Well, I just increase the number when a corruption would occur when the player rolls his spellcheck. So if they use 4 points of spellburn, they will suffer corruption (or possibly misfire) on a roll of 1-5 when they make their spellcheck. If they use 9 points of spellburn, they suffer corruption (or possibly misfire) on a 1-10.

I use the same results in the existing spell tables for the level of corruption or likelihood of misfire, yes. And I only have them suffer patron taint on patron spells.
Last edited by cjoepar on Thu Jun 27, 2013 5:32 am, edited 1 time in total.

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Re: Four fixes for DCC

Post by cthulhudarren » Thu Jun 27, 2013 5:32 am

cjoepar wrote: I have also revamped the corruption tables. I prefer a Cthulhu-esque atmosphere about magic in my campaigns. As in the idea that toying with these things causes the wizard to risk madness, more so than some physical deformity (many of which are relatively harmless in the existing tables). Most of my corruption table results are things that slowly drive the wizard insane. I also like the idea that I don't use tables that are in the book, so my players literally don't know what could happen if they try to unleash magical energies that are beyond their means.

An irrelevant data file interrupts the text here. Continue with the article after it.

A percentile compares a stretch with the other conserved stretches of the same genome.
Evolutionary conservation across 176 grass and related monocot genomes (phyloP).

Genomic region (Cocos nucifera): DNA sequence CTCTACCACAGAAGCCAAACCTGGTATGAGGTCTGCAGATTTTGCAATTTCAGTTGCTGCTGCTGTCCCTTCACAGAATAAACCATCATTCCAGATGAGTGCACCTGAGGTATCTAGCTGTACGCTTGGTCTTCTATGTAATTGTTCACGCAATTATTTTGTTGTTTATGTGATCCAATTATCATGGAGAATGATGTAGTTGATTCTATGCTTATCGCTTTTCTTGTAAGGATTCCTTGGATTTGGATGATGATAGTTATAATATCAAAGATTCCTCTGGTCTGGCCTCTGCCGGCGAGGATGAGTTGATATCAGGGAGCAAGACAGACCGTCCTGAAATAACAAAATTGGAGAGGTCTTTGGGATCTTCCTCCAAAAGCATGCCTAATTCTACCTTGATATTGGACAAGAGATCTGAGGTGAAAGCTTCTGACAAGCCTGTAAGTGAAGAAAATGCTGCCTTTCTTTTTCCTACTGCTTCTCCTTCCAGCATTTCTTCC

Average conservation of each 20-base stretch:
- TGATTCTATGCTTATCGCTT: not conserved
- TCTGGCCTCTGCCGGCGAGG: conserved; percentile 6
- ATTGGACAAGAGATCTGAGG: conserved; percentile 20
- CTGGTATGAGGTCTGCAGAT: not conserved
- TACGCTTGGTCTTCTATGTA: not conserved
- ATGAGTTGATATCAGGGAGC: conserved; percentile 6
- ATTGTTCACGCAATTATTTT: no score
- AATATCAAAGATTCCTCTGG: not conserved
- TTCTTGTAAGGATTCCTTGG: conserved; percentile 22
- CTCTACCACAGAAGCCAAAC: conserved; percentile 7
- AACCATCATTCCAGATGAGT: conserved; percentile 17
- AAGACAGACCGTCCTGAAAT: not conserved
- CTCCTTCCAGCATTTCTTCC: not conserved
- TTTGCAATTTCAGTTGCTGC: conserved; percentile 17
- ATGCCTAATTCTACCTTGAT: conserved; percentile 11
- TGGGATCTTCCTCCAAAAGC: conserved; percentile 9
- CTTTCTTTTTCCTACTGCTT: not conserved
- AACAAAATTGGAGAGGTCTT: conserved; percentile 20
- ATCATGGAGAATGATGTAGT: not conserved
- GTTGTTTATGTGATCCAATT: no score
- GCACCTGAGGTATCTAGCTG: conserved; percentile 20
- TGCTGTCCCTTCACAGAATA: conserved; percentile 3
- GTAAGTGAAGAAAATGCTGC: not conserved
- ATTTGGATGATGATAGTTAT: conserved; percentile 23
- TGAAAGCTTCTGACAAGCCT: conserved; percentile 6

Would you care to share? :twisted:

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Re: Four fixes for DCC

Post by cjoepar » Thu Jun 27, 2013 5:35 am

I can organize it and post it in a separate thread, if you like. It's several printed pages of tables and I know how it all works, so I would need to write up some notes, but I'd be happy to share if people are interested. Give me a day or two.

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Re: Four fixes for DCC

Post by beermotor » Thu Jun 27, 2013 6:06 am